Iron - Bean Loop

Summer is over. No more warm days on the trail. Time for another visit to the Teanaway. This is a great loop trip with a little scrambling to complete the loop. I hate the heat of mid summer on the east side but it has cooled down plenty by October. Out of the house at 6:30 and up the NF Teanaway Road and Beverly Creek Road to the Beverly trailhead by 8:37 am. 10 minutes later I was on my way. The Beverly Road is awful. Not the road itself, that is just fine. The water bars are the problem. I managed to bottom out once each way with a mid sized sedan. No damage but no reason for the ditches where there has never been erosion problems. Okay, off my soapbox and back to the report.

I had clouds all the way from Seattle to Cle Elum but there was a nice big area of blue sky over the Teanaway. Short sleeves to start. The crossing of Bean Creek was very easy. The trail is in fine shape with logs cut out all the way around the loop. Even the County Line trail beyond Fourth Creek Pass was recently logged out. Looking back to my report from last year I see that I started at the same time and took almost exactly the same time for each leg of this trip. Deja vu all over again. Nice views of Bill's and Teanaway Peaks while coming up the valley. Blue sky over head.

Still a few flowers hanging on. I saw my first ever blooming scarlet gilia in October. Fall color began right out of the parking lot. Not peaking color but some very good red, yellow, and orange. It was even better on the switchbacks beyond the Beverly Creek crossing. High in the basin the clouds came in. One minute clear sky and a minute later it was gray. I reached the Iron - Teanaway saddle to find some wind. Not enough to require a jacket but the sleeves were rolled down. I camped on Iron Peak in April and the snow was as deep as I have seen. Quite a contrast to see it bare once again. The ridge walk went quickly. I passed a lone hiker on a high point just before the summit. I arrived on top at 11:03, making it 2:16 to cover the 5 miles and 2900' of gain.

I could see the peaks of the Cascade Crest but Mt. Daniel was in the clouds. All the Teanaway peaks were in the clear but Mt. Stuart was nowhere to be found. Just a wall of gray. Nothing like the clear views I had in April. I spent 20 minutes on the summit. The register is empty. Just a small piece of paper. Heading down I met the lone hiker. He came up the Iron Peak Trail. Near the saddle I met two more folks heading up. That was it for the day. No more people for the rest of the day. I quickly dropped back down to the Fourth Creek junction and headed uphill to Fourth Creek Pass. Right on 7 miles so far. One hallmark of this trip was that every campsite had a huge fire pit showing recent use. Several in Beverly Basin, at Fourth Creek Pass, and in Bean Creek Basin. I've never seen them before at most of those sites.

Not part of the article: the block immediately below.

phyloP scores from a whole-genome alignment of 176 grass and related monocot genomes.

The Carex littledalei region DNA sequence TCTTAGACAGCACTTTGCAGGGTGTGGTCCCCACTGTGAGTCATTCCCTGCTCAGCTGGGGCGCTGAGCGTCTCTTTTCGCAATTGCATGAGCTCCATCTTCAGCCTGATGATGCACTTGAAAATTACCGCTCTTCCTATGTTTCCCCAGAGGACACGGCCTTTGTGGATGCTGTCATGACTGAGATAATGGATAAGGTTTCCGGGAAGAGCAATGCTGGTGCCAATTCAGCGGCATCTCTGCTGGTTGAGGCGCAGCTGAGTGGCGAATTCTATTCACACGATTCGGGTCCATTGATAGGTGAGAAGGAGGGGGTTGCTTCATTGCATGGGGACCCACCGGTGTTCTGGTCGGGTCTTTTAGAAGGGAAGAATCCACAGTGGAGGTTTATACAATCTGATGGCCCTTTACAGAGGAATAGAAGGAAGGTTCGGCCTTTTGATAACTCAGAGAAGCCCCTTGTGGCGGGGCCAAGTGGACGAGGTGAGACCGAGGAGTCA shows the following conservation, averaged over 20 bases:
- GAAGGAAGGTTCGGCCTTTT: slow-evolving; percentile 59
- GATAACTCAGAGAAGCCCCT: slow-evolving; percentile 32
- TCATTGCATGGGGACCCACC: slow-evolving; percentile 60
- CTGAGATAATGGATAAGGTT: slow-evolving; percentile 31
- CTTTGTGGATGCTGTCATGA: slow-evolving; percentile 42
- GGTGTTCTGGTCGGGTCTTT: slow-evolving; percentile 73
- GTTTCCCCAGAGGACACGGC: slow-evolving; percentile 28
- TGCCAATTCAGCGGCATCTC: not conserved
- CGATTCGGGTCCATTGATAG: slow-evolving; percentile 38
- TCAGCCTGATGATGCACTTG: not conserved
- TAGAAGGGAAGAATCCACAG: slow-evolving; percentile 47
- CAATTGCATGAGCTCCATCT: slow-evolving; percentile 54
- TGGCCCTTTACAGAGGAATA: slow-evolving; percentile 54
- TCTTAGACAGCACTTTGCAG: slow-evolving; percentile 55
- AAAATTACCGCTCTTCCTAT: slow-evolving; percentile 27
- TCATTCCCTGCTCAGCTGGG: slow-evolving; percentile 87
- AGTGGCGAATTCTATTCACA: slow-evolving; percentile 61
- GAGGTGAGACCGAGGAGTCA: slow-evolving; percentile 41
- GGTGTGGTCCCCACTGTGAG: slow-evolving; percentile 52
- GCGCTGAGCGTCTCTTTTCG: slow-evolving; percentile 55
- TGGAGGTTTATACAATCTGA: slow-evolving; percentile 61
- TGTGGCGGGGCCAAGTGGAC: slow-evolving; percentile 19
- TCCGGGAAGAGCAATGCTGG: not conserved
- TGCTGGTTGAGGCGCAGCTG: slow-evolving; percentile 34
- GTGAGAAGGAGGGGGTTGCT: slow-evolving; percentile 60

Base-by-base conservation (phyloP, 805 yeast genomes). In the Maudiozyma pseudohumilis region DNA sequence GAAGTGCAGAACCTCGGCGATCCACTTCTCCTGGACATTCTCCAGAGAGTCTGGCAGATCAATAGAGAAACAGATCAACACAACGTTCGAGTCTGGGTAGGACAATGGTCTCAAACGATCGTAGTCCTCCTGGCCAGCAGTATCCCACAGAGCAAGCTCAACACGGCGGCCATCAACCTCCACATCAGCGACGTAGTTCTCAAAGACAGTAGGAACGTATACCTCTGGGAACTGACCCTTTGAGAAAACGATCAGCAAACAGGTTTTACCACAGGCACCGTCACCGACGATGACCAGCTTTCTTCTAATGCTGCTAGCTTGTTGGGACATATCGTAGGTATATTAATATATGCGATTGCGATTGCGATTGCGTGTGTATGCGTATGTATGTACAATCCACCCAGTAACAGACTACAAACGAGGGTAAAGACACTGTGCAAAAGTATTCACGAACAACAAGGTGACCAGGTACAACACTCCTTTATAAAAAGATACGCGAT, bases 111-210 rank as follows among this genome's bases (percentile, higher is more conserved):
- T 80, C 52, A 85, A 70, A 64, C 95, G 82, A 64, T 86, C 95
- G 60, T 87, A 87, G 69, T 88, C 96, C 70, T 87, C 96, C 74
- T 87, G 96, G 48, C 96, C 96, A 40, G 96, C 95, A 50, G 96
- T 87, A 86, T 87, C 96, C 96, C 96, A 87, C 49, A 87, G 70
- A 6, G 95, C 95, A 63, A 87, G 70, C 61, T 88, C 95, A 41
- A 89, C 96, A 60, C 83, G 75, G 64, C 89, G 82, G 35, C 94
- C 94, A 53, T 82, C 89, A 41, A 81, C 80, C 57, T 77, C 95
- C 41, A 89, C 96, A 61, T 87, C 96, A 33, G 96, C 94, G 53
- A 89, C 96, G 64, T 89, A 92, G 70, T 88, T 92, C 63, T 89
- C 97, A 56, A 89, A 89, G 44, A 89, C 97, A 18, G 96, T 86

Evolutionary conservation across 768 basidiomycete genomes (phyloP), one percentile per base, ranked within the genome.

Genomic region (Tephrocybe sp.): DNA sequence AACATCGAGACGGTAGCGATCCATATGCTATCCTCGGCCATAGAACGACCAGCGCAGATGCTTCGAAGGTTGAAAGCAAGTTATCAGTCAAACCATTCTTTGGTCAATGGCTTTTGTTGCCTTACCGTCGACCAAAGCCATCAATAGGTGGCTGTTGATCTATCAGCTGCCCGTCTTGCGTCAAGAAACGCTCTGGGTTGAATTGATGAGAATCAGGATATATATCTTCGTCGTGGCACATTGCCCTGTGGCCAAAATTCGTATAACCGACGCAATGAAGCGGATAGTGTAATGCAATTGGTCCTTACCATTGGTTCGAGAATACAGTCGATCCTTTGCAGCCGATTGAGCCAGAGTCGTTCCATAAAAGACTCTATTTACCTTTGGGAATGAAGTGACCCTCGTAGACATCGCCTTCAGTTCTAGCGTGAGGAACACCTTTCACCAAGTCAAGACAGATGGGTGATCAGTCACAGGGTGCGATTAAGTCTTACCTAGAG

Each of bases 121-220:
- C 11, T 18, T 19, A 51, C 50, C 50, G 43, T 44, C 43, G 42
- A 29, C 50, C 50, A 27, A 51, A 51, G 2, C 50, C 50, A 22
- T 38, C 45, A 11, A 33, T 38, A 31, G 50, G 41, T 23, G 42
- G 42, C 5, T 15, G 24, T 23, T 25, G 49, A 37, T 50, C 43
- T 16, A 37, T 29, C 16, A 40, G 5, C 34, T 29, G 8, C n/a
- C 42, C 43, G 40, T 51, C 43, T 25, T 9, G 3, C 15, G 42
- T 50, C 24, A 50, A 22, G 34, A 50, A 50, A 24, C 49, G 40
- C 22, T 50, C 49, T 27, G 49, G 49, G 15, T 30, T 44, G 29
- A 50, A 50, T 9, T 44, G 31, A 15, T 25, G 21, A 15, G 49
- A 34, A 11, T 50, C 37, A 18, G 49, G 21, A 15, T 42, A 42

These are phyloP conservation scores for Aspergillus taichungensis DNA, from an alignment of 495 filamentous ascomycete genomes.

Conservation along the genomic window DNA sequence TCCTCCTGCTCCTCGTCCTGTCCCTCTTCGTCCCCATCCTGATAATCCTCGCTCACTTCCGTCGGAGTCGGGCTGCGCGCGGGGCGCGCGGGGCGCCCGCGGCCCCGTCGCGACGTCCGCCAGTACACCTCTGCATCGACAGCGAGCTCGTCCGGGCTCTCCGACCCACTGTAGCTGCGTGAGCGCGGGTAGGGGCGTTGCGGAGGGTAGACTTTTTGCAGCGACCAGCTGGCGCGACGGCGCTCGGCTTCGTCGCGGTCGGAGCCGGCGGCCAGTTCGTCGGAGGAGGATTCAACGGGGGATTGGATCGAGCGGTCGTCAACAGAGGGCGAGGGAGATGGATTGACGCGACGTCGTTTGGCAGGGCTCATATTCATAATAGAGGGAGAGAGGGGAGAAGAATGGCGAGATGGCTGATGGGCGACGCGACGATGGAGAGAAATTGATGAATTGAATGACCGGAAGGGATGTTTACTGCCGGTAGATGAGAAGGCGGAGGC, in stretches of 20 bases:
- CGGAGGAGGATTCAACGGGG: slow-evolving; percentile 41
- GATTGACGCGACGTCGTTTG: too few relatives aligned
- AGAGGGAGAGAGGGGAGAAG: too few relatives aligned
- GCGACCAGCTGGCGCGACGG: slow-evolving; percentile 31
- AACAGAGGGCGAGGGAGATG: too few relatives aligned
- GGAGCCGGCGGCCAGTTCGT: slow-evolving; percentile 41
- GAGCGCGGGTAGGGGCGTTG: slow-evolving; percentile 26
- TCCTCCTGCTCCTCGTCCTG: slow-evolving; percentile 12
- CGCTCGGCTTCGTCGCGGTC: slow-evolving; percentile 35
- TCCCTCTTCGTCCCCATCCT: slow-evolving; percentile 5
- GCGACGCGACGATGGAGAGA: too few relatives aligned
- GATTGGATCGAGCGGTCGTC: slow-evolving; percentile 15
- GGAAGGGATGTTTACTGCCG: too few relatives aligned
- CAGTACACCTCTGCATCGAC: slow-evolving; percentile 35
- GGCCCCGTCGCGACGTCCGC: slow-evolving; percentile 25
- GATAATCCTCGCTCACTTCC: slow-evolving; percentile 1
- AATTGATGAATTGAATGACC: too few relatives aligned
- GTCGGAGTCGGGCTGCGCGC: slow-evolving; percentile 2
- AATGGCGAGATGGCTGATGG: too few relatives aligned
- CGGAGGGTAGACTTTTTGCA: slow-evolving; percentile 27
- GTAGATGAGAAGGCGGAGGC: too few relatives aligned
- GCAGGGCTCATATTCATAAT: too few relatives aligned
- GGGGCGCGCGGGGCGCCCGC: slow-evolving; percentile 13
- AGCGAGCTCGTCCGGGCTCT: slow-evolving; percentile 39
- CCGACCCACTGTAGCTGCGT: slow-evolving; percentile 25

The County Line Trail to the saddle next to Volcanic Neck is one of my favorite stretches of trail. The larch trees above were still green but the ground cover was every shade of red, yellow, and orange. Some really nice color. This was the slowest section of the day as the camera stayed in my hand. The over head gray grew darker and for the first time it looked like it might rain. I left my umbrella in the car and began to rue the decision. The cool day made the climb to the saddle easier than usual. The views had improved as much of the Stuart Range was now out of the clouds. The top of Stuart refused to clear.

The ridge scramble was fun. Not much wind. This side of Bean Peak is much less precipitous than the Bean Creek Basin side. I had no problems scrambling up to the summit. It was 1:30 when I reached the top. Still early though the dark gray clouds made it seem later. Looking back to the ridge between Bean and Mary Peaks I saw a lot of green larch trees. A close look at the trees right below the summit of Mary showed them to be golden. Some larch above 6000' have begun to turn color. This bodes well for Ingalls Pass in a week or two.

I spent almost 50 minutes on the summit. At 2:18 I headed down. The rock scramble is steep and a lot of fun. Really sticky rock. The rest of the descent is a bit tedious down grassy and rocky slopes. I unexpectedly ran into a boot path compete with switchbacks the last 300 or so feet. After so many wildflowers on my early summer visit to the basin it seems a little empty now. Still there are some flowers hanging on and others, like gentians, just getting started. All the yellow grass has a beauty all it's own.

As I reached the lower basin the raindrops began to fall. Not hard but steady. I picked up the pace and reached the forest before I needed to stop for rain gear. In fact. the rain was on and off all the way back to the car. I reached the trailhead at 3:55 making my day just over 7 hours. The loop is a little over 12 miles with 4400' of gain. Two trips with a GPS agree. Much of the drive home was in the rain but I was pleased to have had most all the hike be dry. Two summits, lots of fall color, and almost no other people made for a great day in the mountains.

Mountain Ash
Colorful Leaves
Trailside Color
Red & Green
Bill's Peak
Beverly Basin Trail
Green & Color
Colorful Grass
Lone Wildflower
Bill's Peak Summit
Iron Summit Ridge
Mt. Stuart In The Clouds
Mighty Bill's Peak
My Route To Bean Peak
Three Queens
Hawkins Mountain
Teanaway Peak
Little Annapurna
Nice Contrast
Lone Yellow Flower
White Flowers
Grass & Granite
Color & Bean Peak
Narrow Trail
Great Color
Colorful Rock
Turning Larch
Fortune & Ingalls Peaks
Stuart Nearly Clear
Looking Back To Iron Pk
Navaho Peak
Flowers On Ridge
Nearing Bean Summit
Ridge To Earl Peak
Golden Larch Under Mary
Colorful Clouds
Self Portrait On Bean
Steep Descent
Red Rocks
Blooming Aster
Bean Peak From Basin
Indian Paintbrush
Grassy Basin
Multiple Colors
Mountain Ash Berries
Last Wildflower
Click on thumbnails to get larger pictures.

Trips - 2011